Spatial cognition includes all the processes that allow animals to acquire process, memorize and use spatial information to perform goal-directed movements. Animals perceive space and extract pertinent information relevant to their spatial behavior using two types of sensory information: external cues supplied by the environment and internal cues supplied by their own movements. Navigation strategies are based on internal cues (path integration), external cues (taxon navigation) or on both (local navigation; O’Keefe and Conway, 1978; Gallistel, 1990; Trullier et al., 1997) Navigation could be represented in space by two systems of coordinates: an external coordinate system (allocentric representation) or an internal frame (egocentric representation; Berthoz, 1991; Poucet and Benhamou, 1997; Benhamou and Poucet, 1998). Several structures are considered to be important for building the neural representation of these spatial coordinates often called cognitive maps: amongst them the hippocampus is considered as the corner stone (O’Keefe and Dostrovsky, 1971; O’Keefe, 1979). Dopaminergic afferents to the hippocampal formation arise from both the ventral tegmental area (VTA, A10) and substantia nigra pars compacta (SNc, A8–A9) dopaminergic cell groups (Scatton et al., 1980). In addition, intra-hippocampal injections of D1 agonists and D2 antagonists improve memory (Packard and White, 1991; Wilkerson and Levin, 1999), while 6-Hydroxy-dopamine (6-OHDA) lesions of dopaminergic inputs to hippocampus induce spatial working memory deficits (Gasbarri et al., 1996). The dorsal part of Cornu Ammonis areas 3 (CA3), considered to be involved in the rapid acquisition of new memory (Kesner, 2007), is the target of dopamine (DA) projections from VTA and SNc (Scatton et al., 1980; Luo et al., 2011). DA innervation together with a higher liability of place fields as compared to those of CA1 (Barnes et al., 1990; Mizumori, 2006), makes CA3 a good candidate for the detection of the contextual significance of spatial features (Penner and Mizumori, 2012).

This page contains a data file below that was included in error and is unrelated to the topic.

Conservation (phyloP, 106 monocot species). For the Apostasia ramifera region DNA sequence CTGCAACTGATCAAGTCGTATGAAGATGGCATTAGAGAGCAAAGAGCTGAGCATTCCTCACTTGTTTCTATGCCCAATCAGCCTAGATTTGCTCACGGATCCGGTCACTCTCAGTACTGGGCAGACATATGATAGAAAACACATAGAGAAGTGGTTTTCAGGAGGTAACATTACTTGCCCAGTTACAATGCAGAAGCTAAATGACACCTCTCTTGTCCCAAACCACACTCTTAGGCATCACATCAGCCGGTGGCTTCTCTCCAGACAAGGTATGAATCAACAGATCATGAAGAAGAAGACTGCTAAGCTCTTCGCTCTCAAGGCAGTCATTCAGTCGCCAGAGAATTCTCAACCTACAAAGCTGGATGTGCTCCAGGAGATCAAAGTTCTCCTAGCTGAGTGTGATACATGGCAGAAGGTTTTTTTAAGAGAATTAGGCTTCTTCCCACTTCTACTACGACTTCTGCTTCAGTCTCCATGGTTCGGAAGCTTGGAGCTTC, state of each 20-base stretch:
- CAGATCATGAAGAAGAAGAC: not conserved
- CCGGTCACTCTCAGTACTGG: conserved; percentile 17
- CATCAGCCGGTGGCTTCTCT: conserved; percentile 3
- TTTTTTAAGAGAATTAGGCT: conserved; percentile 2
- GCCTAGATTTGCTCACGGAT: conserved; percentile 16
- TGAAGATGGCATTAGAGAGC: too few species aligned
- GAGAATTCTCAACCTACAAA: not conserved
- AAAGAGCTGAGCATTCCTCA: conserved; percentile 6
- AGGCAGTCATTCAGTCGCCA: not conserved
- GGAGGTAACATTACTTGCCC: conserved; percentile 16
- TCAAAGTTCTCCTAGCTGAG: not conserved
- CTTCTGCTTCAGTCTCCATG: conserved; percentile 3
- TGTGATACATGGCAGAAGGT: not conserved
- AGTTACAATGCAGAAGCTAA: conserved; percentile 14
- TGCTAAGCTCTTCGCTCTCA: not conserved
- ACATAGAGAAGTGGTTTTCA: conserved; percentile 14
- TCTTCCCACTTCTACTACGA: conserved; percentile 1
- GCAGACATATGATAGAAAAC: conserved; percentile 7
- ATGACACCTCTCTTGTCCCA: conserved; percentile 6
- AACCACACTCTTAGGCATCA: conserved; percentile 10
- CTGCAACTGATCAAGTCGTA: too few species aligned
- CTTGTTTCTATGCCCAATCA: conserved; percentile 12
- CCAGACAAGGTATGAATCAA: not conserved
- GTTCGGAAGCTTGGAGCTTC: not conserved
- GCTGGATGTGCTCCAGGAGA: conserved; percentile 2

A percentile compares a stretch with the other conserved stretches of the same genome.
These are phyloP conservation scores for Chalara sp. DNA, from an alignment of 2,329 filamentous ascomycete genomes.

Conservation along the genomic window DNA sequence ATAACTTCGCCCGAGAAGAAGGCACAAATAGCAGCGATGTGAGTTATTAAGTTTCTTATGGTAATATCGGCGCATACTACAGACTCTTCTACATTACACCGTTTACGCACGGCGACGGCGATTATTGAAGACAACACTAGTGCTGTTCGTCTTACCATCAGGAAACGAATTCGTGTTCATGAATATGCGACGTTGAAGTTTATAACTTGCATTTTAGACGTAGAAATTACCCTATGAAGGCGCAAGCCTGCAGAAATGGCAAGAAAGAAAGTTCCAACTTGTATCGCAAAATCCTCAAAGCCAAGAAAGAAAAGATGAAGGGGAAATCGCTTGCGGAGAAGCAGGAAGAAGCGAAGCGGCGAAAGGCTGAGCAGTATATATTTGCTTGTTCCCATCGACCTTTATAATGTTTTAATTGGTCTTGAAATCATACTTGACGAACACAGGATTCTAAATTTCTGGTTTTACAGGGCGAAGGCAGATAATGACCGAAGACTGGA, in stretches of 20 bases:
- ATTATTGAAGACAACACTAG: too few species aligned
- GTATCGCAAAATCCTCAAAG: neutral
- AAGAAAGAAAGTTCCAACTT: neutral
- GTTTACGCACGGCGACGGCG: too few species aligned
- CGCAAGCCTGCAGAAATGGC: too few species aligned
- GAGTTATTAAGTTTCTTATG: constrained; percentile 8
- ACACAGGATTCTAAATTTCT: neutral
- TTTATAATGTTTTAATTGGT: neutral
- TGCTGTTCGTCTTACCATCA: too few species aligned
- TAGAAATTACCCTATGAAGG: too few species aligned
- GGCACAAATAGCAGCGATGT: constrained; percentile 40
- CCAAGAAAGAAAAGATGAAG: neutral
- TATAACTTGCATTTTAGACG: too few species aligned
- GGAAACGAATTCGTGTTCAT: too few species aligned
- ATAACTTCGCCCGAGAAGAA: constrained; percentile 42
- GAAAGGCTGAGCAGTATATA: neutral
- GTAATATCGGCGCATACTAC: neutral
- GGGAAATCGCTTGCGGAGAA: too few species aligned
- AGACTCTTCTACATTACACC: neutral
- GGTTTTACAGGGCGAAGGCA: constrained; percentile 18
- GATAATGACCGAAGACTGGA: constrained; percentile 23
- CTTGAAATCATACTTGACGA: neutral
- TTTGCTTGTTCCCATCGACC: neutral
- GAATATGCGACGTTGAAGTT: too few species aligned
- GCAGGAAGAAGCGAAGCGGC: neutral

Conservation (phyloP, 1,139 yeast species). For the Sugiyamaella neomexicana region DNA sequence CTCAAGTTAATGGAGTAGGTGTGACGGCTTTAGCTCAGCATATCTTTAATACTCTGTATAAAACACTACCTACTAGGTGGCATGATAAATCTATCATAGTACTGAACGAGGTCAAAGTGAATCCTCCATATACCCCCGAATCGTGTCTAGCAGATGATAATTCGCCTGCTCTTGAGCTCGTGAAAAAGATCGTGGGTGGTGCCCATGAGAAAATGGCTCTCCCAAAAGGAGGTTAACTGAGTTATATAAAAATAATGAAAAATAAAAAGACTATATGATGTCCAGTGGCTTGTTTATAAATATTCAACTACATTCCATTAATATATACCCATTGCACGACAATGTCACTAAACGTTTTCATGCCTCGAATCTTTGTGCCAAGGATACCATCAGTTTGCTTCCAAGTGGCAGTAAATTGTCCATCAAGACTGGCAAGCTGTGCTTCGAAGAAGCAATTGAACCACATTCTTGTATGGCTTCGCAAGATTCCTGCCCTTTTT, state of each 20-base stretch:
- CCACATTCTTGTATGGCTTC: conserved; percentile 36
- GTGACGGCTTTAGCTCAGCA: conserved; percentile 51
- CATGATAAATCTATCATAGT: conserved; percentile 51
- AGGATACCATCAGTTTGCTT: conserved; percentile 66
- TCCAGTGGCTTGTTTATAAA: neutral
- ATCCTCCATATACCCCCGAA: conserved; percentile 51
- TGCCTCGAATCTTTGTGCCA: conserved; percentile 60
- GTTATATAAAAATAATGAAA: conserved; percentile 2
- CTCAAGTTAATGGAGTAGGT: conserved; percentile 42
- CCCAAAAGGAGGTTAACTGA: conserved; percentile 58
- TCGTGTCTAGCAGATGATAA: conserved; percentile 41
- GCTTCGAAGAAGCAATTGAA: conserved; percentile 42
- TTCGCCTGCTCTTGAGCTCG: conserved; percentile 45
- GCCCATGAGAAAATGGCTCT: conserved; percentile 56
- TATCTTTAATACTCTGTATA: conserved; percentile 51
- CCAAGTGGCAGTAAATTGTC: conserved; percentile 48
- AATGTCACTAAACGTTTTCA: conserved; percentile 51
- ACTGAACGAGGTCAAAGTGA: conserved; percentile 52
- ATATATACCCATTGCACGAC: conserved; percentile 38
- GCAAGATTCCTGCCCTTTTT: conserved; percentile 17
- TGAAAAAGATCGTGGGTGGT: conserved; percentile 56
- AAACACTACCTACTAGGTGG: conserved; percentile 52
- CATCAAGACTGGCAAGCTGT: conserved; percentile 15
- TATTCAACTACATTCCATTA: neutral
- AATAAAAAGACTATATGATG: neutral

These facts raise the question of what happens in this brain structure when dopamine is depleted in Parkinsonian patient. We recently addressed this issue in the 6-OHDA rat, a model of PD commonly used to investigate the pathophysiology of dopamine depletion (Retailleau et al., 2013). We demonstrated that hippocampus played not only a role in the identification of locations in an environment and in the planning of the trajectories to goals and path selection as previously showed (Morris et al., 1990; Bannerman et al., 1995; Whishaw and Jarrard, 1995; Whishaw and Tomie, 1996; Hollup et al., 2001; Johnson and Redish, 2007; Rolls, 2007), but also in goal encoding. Behavioral analysis showed that sham rats are able to maximize their behavior in a baited Y-maze in order to increase the total amount of reward income over the course of the session. This behavior is correlated to an increase in the mean firing rate of neurons in CA3 at both decision point and reward location. Moreover, the lesion of the dopaminergic neurons of Substantia Nigra disrupted this ability and uncorrelated firing rate of CA3 neurons from decision and reward location (Figure 1).